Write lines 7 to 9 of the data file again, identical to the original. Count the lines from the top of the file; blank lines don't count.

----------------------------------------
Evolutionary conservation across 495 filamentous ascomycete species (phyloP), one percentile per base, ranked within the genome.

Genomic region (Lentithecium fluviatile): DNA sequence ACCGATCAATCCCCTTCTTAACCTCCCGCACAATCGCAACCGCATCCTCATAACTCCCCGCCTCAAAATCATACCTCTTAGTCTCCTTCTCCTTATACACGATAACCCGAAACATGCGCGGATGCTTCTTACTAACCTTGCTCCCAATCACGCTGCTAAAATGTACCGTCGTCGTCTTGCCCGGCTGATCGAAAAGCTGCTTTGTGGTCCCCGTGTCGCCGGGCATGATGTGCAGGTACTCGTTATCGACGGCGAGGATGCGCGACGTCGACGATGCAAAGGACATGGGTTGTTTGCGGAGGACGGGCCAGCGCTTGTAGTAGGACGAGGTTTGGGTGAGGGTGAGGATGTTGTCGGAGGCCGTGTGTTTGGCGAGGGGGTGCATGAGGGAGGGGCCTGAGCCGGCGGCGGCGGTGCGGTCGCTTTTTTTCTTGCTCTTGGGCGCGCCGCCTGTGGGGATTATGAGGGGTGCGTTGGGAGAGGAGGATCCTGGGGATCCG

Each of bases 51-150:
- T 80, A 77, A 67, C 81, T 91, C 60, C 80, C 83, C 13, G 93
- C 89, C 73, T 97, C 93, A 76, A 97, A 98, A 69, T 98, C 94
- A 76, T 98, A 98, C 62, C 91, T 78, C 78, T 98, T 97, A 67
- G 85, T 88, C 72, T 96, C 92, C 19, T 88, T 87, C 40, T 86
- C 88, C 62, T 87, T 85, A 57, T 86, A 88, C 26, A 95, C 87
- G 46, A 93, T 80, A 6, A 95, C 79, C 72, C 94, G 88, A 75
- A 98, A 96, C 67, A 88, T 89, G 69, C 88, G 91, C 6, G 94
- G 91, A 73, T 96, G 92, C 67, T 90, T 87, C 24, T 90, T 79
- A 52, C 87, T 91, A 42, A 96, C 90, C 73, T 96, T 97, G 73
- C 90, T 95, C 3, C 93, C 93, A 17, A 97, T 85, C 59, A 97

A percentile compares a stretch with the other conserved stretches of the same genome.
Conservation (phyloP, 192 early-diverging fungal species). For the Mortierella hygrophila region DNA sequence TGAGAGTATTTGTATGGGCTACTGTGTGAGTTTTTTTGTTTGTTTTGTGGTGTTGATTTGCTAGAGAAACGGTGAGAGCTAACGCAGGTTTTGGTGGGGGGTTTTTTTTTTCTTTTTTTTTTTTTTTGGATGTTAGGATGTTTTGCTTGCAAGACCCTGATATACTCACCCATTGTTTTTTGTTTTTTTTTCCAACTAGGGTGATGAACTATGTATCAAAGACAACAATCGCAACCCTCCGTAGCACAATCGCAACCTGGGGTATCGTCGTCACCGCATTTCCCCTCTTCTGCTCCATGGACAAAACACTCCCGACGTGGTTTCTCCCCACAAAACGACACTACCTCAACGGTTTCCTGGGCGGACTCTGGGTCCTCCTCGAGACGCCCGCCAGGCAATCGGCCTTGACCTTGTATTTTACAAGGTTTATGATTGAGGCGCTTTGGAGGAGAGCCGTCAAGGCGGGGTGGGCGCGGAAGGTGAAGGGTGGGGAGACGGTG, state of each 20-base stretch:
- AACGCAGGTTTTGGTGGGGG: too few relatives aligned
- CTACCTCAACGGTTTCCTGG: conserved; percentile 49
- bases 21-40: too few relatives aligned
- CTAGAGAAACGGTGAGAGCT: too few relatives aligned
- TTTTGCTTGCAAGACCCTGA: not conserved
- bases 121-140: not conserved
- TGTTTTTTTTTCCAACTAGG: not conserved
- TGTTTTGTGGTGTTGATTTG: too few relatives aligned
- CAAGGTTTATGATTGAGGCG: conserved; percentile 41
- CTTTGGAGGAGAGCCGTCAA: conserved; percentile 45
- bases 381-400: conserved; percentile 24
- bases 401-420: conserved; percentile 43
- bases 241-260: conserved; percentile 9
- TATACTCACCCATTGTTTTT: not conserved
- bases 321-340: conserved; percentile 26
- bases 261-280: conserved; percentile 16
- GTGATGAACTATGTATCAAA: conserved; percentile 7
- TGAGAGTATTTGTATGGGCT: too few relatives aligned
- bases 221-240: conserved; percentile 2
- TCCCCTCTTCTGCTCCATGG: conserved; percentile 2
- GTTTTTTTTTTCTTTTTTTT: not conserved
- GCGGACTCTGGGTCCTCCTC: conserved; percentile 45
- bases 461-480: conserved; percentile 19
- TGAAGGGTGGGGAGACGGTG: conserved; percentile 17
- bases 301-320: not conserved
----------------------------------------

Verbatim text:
- G 85, T 88, C 72, T 96, C 92, C 19, T 88, T 87, C 40, T 86
- C 88, C 62, T 87, T 85, A 57, T 86, A 88, C 26, A 95, C 87
- G 46, A 93, T 80, A 6, A 95, C 79, C 72, C 94, G 88, A 75